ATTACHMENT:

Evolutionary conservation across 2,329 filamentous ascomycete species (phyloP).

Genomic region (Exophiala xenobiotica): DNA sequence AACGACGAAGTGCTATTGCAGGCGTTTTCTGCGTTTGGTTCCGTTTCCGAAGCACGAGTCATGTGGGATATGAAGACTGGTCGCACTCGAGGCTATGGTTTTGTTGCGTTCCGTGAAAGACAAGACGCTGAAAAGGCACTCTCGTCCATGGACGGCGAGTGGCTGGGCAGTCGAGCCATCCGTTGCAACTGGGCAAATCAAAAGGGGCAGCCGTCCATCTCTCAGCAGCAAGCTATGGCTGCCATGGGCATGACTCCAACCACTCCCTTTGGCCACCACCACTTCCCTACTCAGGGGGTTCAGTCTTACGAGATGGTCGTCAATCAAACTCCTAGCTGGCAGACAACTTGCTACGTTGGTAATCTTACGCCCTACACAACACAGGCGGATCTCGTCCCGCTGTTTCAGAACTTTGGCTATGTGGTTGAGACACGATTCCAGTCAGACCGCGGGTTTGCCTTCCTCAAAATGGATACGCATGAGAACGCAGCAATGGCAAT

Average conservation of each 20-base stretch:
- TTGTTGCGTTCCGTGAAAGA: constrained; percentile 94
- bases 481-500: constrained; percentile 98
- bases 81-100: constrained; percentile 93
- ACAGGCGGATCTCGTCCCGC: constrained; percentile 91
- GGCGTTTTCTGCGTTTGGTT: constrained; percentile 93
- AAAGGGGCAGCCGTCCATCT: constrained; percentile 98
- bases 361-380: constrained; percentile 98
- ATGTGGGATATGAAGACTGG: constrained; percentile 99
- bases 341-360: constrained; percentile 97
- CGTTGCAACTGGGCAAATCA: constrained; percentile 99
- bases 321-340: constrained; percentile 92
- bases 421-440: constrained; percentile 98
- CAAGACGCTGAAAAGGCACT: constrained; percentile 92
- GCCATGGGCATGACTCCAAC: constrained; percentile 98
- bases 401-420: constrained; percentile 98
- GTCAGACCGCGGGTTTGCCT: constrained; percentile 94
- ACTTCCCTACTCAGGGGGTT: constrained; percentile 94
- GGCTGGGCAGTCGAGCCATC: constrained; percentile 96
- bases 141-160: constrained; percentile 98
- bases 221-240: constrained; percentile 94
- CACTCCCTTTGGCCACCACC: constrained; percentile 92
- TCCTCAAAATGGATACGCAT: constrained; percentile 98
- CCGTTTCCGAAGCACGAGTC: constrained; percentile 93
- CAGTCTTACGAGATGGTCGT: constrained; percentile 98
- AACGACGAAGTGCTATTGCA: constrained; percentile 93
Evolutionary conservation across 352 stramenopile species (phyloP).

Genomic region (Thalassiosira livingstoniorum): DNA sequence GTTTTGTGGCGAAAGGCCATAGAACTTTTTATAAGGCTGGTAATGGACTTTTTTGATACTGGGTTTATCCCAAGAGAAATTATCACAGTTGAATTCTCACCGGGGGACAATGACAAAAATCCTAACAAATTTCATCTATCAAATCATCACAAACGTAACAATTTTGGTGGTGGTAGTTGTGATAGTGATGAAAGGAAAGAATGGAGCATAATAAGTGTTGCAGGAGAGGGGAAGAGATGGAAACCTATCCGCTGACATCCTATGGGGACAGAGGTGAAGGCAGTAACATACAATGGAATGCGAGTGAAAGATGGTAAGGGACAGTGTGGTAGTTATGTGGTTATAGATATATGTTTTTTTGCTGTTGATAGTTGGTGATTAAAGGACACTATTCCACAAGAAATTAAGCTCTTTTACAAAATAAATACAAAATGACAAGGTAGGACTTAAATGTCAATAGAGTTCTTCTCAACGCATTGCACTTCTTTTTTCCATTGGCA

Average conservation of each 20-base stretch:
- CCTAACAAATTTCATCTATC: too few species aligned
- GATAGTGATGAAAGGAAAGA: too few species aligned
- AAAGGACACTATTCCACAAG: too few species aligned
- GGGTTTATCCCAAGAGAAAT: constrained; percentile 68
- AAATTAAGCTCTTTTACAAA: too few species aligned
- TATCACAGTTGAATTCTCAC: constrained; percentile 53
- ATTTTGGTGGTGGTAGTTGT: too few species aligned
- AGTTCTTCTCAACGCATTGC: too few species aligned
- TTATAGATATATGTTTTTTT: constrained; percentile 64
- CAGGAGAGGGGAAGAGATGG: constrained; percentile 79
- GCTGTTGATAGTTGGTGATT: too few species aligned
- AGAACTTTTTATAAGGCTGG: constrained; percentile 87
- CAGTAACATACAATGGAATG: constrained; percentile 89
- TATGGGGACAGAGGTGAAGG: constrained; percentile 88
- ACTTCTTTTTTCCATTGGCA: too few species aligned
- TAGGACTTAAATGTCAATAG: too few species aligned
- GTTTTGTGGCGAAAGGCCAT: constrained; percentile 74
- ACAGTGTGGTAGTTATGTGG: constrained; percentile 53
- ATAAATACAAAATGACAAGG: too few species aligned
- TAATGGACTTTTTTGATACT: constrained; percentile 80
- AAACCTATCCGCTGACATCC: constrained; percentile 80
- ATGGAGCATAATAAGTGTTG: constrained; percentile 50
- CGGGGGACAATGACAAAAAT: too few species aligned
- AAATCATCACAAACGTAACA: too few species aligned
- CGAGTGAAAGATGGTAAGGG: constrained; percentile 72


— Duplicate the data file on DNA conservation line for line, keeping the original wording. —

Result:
Evolutionary conservation across 2,329 filamentous ascomycete species (phyloP).

Genomic region (Exophiala xenobiotica): DNA sequence AACGACGAAGTGCTATTGCAGGCGTTTTCTGCGTTTGGTTCCGTTTCCGAAGCACGAGTCATGTGGGATATGAAGACTGGTCGCACTCGAGGCTATGGTTTTGTTGCGTTCCGTGAAAGACAAGACGCTGAAAAGGCACTCTCGTCCATGGACGGCGAGTGGCTGGGCAGTCGAGCCATCCGTTGCAACTGGGCAAATCAAAAGGGGCAGCCGTCCATCTCTCAGCAGCAAGCTATGGCTGCCATGGGCATGACTCCAACCACTCCCTTTGGCCACCACCACTTCCCTACTCAGGGGGTTCAGTCTTACGAGATGGTCGTCAATCAAACTCCTAGCTGGCAGACAACTTGCTACGTTGGTAATCTTACGCCCTACACAACACAGGCGGATCTCGTCCCGCTGTTTCAGAACTTTGGCTATGTGGTTGAGACACGATTCCAGTCAGACCGCGGGTTTGCCTTCCTCAAAATGGATACGCATGAGAACGCAGCAATGGCAAT

Average conservation of each 20-base stretch:
- TTGTTGCGTTCCGTGAAAGA: constrained; percentile 94
- bases 481-500: constrained; percentile 98
- bases 81-100: constrained; percentile 93
- ACAGGCGGATCTCGTCCCGC: constrained; percentile 91
- GGCGTTTTCTGCGTTTGGTT: constrained; percentile 93
- AAAGGGGCAGCCGTCCATCT: constrained; percentile 98
- bases 361-380: constrained; percentile 98
- ATGTGGGATATGAAGACTGG: constrained; percentile 99
- bases 341-360: constrained; percentile 97
- CGTTGCAACTGGGCAAATCA: constrained; percentile 99
- bases 321-340: constrained; percentile 92
- bases 421-440: constrained; percentile 98
- CAAGACGCTGAAAAGGCACT: constrained; percentile 92
- GCCATGGGCATGACTCCAAC: constrained; percentile 98
- bases 401-420: constrained; percentile 98
- GTCAGACCGCGGGTTTGCCT: constrained; percentile 94
- ACTTCCCTACTCAGGGGGTT: constrained; percentile 94
- GGCTGGGCAGTCGAGCCATC: constrained; percentile 96
- bases 141-160: constrained; percentile 98
- bases 221-240: constrained; percentile 94
- CACTCCCTTTGGCCACCACC: constrained; percentile 92
- TCCTCAAAATGGATACGCAT: constrained; percentile 98
- CCGTTTCCGAAGCACGAGTC: constrained; percentile 93
- CAGTCTTACGAGATGGTCGT: constrained; percentile 98
- AACGACGAAGTGCTATTGCA: constrained; percentile 93
Evolutionary conservation across 352 stramenopile species (phyloP).

Genomic region (Thalassiosira livingstoniorum): DNA sequence GTTTTGTGGCGAAAGGCCATAGAACTTTTTATAAGGCTGGTAATGGACTTTTTTGATACTGGGTTTATCCCAAGAGAAATTATCACAGTTGAATTCTCACCGGGGGACAATGACAAAAATCCTAACAAATTTCATCTATCAAATCATCACAAACGTAACAATTTTGGTGGTGGTAGTTGTGATAGTGATGAAAGGAAAGAATGGAGCATAATAAGTGTTGCAGGAGAGGGGAAGAGATGGAAACCTATCCGCTGACATCCTATGGGGACAGAGGTGAAGGCAGTAACATACAATGGAATGCGAGTGAAAGATGGTAAGGGACAGTGTGGTAGTTATGTGGTTATAGATATATGTTTTTTTGCTGTTGATAGTTGGTGATTAAAGGACACTATTCCACAAGAAATTAAGCTCTTTTACAAAATAAATACAAAATGACAAGGTAGGACTTAAATGTCAATAGAGTTCTTCTCAACGCATTGCACTTCTTTTTTCCATTGGCA

Average conservation of each 20-base stretch:
- CCTAACAAATTTCATCTATC: too few species aligned
- GATAGTGATGAAAGGAAAGA: too few species aligned
- AAAGGACACTATTCCACAAG: too few species aligned
- GGGTTTATCCCAAGAGAAAT: constrained; percentile 68
- AAATTAAGCTCTTTTACAAA: too few species aligned
- TATCACAGTTGAATTCTCAC: constrained; percentile 53
- ATTTTGGTGGTGGTAGTTGT: too few species aligned
- AGTTCTTCTCAACGCATTGC: too few species aligned
- TTATAGATATATGTTTTTTT: constrained; percentile 64
- CAGGAGAGGGGAAGAGATGG: constrained; percentile 79
- GCTGTTGATAGTTGGTGATT: too few species aligned
- AGAACTTTTTATAAGGCTGG: constrained; percentile 87
- CAGTAACATACAATGGAATG: constrained; percentile 89
- TATGGGGACAGAGGTGAAGG: constrained; percentile 88
- ACTTCTTTTTTCCATTGGCA: too few species aligned
- TAGGACTTAAATGTCAATAG: too few species aligned
- GTTTTGTGGCGAAAGGCCAT: constrained; percentile 74
- ACAGTGTGGTAGTTATGTGG: constrained; percentile 53
- ATAAATACAAAATGACAAGG: too few species aligned
- TAATGGACTTTTTTGATACT: constrained; percentile 80
- AAACCTATCCGCTGACATCC: constrained; percentile 80
- ATGGAGCATAATAAGTGTTG: constrained; percentile 50
- CGGGGGACAATGACAAAAAT: too few species aligned
- AAATCATCACAAACGTAACA: too few species aligned
- CGAGTGAAAGATGGTAAGGG: constrained; percentile 72